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  Comments (0) Total Thursday Apr. 24, 2014
The Conlon House
Photo by Jaix Chaix
Indeed, a pink house is pretty much a landmark all by itself. But stately, historic pink houses are in a league all their own.

The grand home at 305 Fourth Ave. E. was built by James Conlon, who took over the bankrupt Kalispell Mercantile, reaping much success. Conlon intended the home as a gift for his wife Mary. He commissioned architect Joseph B. Gibson to tend to the design and contractor George F. Simmonds to capably build upon the plans.

Conlon’s fine taste and Gibson’s exceptional appointments produced nothing short of a 19th-century mansion in Georgian Revival style. And with just a blush, the home’s classic appointments are abundantly obvious, such as the portico at the middle of the roof, balusters, dentil work, quoins (the “blocks” along the corners), chimneys at both sides, and many other aspects that helped define this strictly symmetrical style.

And if the radial entryway with its Ionic columns did not signify elegance, the porte-cochère at the side of the house certainly provides any still-needed emphasis. This covered side entrance allowed occupants of horse and carriage buggies (and later automobiles) to alight and enter the home without any regard for the weather.

The interior of the home was spared little of high style as well, with leaded glass windows set in mahogany, oak woodwork in the library, Honduran mahogany in a second-floor bedroom, and other exotic woods and finished throughout the home.

These appointments were not just for decoration, but for durability as the original rug installed in 1914 lasted well into the late 1970s – more than 60 years.

And while most of the rooms inside the home may seem typical (bedroom, kitchen, dining room) there is also a rarity these days: a fernery – a room devoted specifically for growing and showcasing ferns.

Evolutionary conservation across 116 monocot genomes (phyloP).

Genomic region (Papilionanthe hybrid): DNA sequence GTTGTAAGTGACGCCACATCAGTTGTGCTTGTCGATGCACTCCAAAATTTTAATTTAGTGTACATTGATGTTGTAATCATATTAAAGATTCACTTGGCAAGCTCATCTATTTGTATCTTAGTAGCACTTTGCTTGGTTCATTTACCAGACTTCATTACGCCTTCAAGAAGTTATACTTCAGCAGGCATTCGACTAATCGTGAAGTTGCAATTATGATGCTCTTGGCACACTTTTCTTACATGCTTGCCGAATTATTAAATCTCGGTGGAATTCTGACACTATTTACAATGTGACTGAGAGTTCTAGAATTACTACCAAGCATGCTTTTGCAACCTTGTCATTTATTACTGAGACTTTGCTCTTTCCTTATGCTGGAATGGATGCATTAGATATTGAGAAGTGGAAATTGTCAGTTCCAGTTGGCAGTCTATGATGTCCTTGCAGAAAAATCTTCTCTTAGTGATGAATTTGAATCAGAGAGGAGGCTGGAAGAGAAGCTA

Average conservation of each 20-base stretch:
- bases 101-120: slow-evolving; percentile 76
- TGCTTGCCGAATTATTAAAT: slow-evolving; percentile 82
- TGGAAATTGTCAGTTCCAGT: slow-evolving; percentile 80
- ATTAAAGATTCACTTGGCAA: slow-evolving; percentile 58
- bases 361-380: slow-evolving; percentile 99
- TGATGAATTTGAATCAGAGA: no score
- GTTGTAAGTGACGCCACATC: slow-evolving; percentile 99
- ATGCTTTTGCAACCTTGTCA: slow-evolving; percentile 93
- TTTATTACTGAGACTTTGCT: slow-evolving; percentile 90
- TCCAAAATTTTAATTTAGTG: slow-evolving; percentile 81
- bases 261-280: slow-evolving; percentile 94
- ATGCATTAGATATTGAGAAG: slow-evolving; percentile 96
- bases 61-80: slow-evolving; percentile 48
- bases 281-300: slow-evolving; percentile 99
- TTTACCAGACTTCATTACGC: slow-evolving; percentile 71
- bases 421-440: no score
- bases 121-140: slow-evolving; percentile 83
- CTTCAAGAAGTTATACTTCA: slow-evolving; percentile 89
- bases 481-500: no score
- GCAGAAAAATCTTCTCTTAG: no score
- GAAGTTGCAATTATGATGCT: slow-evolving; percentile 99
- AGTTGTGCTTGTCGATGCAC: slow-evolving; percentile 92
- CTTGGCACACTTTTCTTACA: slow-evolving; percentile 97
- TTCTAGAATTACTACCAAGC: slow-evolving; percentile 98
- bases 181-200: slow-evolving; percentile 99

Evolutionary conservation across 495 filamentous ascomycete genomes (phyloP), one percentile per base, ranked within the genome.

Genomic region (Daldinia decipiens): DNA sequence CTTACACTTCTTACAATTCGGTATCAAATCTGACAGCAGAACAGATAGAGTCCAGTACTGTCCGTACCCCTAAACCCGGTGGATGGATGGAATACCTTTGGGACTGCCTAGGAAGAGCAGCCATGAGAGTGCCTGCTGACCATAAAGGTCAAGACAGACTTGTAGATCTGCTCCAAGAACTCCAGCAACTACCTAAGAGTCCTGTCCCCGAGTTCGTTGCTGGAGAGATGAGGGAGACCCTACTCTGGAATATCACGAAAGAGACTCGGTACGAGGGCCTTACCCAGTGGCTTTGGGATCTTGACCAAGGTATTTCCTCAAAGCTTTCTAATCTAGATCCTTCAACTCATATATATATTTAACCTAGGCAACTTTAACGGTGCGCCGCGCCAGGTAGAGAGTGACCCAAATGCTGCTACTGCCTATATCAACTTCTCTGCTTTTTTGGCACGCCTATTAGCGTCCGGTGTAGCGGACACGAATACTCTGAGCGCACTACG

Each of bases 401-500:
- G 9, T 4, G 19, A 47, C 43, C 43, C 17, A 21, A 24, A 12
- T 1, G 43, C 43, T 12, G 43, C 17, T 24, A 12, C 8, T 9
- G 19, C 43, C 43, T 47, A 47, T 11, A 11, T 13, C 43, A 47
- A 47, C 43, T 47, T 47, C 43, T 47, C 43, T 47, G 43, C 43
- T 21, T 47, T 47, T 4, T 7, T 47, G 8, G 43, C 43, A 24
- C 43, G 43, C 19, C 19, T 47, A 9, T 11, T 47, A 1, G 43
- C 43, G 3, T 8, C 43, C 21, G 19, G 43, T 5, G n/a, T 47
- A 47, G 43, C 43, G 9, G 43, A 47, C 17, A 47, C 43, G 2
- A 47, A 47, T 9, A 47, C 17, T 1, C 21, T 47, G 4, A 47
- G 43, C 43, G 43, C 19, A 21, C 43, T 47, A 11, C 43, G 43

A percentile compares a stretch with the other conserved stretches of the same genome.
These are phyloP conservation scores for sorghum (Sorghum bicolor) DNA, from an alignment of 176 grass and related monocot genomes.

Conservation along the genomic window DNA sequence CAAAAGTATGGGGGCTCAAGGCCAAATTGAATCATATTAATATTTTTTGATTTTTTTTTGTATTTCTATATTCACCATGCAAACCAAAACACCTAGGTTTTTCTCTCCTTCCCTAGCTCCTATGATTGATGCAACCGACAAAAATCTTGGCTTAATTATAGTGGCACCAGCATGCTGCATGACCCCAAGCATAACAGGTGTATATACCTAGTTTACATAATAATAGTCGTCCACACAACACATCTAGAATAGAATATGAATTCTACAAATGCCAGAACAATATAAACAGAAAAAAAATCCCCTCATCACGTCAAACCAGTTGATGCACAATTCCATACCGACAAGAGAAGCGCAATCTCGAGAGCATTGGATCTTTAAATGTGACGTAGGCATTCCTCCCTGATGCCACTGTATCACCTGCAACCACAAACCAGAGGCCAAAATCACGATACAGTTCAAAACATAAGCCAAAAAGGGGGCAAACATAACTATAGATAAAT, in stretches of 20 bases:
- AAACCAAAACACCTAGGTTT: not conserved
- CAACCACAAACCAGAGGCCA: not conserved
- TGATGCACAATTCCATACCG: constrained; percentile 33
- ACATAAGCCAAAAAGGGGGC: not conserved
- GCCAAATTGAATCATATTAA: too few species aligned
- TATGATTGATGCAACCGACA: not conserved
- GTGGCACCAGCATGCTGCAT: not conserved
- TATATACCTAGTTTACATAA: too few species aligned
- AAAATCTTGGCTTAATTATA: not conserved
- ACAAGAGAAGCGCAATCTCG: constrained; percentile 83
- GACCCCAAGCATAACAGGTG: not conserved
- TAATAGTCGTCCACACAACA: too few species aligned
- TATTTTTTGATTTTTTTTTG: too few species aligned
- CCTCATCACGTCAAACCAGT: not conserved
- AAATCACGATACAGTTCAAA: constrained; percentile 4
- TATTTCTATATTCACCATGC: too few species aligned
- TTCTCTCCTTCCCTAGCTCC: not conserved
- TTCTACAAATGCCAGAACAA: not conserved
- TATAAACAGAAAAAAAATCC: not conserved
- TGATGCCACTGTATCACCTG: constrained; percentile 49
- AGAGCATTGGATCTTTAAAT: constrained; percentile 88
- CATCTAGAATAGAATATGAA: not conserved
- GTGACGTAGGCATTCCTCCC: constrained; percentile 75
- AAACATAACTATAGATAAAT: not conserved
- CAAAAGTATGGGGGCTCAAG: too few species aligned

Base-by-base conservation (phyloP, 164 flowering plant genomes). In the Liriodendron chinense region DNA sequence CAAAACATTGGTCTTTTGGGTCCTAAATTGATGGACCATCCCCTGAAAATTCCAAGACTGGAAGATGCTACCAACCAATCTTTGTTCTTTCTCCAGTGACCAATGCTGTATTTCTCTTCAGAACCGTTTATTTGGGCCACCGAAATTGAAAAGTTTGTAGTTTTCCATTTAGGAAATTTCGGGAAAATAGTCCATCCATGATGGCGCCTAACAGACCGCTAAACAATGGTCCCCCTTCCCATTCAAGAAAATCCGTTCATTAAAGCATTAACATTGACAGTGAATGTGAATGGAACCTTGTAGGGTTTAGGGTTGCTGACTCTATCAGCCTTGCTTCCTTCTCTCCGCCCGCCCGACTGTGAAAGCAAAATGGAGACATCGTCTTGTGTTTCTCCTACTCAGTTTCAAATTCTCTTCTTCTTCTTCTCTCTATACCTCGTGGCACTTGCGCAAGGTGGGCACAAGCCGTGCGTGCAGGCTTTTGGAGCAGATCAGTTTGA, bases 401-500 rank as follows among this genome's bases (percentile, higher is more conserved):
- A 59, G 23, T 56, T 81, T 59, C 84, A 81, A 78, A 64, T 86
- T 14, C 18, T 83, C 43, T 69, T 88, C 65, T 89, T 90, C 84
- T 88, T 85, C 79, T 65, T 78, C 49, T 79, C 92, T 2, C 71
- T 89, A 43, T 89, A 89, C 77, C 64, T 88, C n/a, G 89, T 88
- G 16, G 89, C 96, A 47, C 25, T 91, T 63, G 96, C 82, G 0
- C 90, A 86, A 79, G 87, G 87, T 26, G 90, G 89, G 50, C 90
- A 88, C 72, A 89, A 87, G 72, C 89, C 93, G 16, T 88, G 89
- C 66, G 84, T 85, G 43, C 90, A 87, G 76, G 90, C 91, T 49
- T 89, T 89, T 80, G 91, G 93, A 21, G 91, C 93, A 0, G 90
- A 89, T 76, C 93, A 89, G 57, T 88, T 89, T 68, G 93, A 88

Conlon and Gibson also applied some ingenuity throughout the home as well. For example, a radiator in the dining room has a food warmer built in to help keep food warm during pending dinner service.

And to dull the labor of getting wood to the fireplace, a fanciful seat in the hallway is actually merely a cover for a woodbox on a dumbwaiter: wood is stacked inside the box in the basement and drawn on the dumbwaiter to the main floor.

The home was later nicknamed “The Embassy” by adoring neighbors. And it’s a fitting moniker considering all of the tea parties, socials and other events held in the home. Quite often “reception committees” would receive 50 or more guests, including some of the most influential people of the day.

Much like the original owners, Mr. B.M. Wohlwend bought the home in 1945 as a gift for his wife Jennie and their daughter, Lois. The home later passed through generations and became the home of Lois, her husband and former state Sen. Matt Himsl and their children as well.

Despite being a rather obvious landmark, the home has been lost in time – at least according to some historical records. For example, many records quite incorrectly list the address as 604 Fourth Ave. E. – it is very much located at 305 Fourth Ave. E. Also, the historical plaque incorrectly lists “J.F. Simmonds” as the builder when it was, in fact, George F. Simmonds.

And while it is simple for a home of this stature to exude pompousness, this one instead bears a history of gracious cordiality, which we can thankfully still appreciate today.

Jaix Chaix is a writer who appreciates history, art, and architecture. You can share ideas and historical facts with him at landmarks@flatheadbeacon.com
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